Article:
As noted above, the ABA has taken no position either favoring or opposing laws that would allow same-sex couples to enter into civil marriages. However, it is the position of the ABA that states should not be precluded from adopting such laws if they so choose. At a time when millions of children are being raised by same-sex couples, the states should have the flexibility to protect these children by conferring legal recognition on the families in which they are being raised. Without a legal relationship to both of their functional parents, these children may not be entitled to child support from the nonlegal parent; they are not entitled to inherit through the nonlegal parent in the absence of a will; they may not be entitled to survivor benefits; and they may be prevented from ever seeing this parent, should the parents separate or the biological parent die. The states should be permitted to enact laws and policies they deem appropriate to protect these children.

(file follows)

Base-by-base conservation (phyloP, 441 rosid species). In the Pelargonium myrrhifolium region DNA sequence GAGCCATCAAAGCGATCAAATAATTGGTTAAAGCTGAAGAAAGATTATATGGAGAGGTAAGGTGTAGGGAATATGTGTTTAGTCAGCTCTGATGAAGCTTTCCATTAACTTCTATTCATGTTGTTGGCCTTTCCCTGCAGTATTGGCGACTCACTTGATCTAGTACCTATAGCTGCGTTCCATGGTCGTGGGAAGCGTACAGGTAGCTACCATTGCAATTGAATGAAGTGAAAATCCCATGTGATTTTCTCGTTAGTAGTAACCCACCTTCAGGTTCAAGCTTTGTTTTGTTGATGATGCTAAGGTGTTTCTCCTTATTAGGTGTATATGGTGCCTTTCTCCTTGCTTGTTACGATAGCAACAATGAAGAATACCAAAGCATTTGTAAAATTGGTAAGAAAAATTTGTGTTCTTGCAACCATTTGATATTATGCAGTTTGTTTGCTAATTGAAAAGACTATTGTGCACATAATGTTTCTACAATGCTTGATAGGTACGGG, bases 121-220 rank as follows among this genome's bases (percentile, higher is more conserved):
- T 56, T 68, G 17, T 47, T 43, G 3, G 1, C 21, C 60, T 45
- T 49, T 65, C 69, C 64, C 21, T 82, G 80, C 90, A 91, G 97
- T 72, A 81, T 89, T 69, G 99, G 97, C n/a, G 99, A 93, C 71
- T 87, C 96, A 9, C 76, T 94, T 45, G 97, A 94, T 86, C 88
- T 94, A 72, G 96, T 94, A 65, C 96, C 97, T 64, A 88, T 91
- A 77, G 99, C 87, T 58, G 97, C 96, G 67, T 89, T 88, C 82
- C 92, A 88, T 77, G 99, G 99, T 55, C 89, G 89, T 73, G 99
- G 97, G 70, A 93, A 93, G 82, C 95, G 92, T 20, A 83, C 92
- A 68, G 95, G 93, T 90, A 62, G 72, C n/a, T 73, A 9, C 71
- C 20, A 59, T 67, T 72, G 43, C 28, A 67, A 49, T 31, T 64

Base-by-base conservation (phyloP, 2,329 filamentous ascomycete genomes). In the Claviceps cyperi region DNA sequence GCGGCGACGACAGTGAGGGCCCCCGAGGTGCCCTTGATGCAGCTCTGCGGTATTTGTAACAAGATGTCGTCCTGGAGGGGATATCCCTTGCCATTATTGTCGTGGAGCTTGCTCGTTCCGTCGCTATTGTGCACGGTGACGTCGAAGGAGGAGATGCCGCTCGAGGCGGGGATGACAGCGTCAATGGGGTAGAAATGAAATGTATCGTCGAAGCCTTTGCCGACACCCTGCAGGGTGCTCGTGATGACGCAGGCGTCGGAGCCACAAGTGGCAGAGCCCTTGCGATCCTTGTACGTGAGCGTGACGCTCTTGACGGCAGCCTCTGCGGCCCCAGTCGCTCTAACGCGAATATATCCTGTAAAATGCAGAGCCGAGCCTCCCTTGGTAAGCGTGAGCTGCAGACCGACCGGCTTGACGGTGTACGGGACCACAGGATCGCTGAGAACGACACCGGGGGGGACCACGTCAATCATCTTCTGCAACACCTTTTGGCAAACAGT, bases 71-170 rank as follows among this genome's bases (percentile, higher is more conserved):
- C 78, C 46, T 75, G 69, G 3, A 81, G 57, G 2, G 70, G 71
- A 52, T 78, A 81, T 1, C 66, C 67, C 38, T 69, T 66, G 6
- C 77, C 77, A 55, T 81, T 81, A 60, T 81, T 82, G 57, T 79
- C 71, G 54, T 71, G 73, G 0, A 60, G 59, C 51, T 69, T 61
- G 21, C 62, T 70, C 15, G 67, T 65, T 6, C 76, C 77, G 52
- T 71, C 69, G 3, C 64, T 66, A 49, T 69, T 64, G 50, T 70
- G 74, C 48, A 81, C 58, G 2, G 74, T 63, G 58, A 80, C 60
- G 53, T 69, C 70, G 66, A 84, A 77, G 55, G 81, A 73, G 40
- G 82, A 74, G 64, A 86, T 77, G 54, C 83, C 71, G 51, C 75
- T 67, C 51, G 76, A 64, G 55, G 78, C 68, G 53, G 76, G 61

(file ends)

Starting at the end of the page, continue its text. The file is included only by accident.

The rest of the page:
Allowing the states to craft their own solutions in this area requires both confidence and humility: confidence in the wisdom of the people and their representatives, and the humility best expressed by Judge Learned Hand, who said, "The spirit of liberty is the spirit that is not too sure that it is right." If the Constitution is to continue to embody the spirit of liberty for future generations, we must not seek to use it to enshrine still-evolving societal views.
The Constitution has been amended only 27 times in 215 years. That is a testament to its vitality and to Congressional restraint. We hope you will exercise the same restraint today and oppose S. J.Res. 26.
Thank you for this opportunity to testify. I will be happy to answer any questions.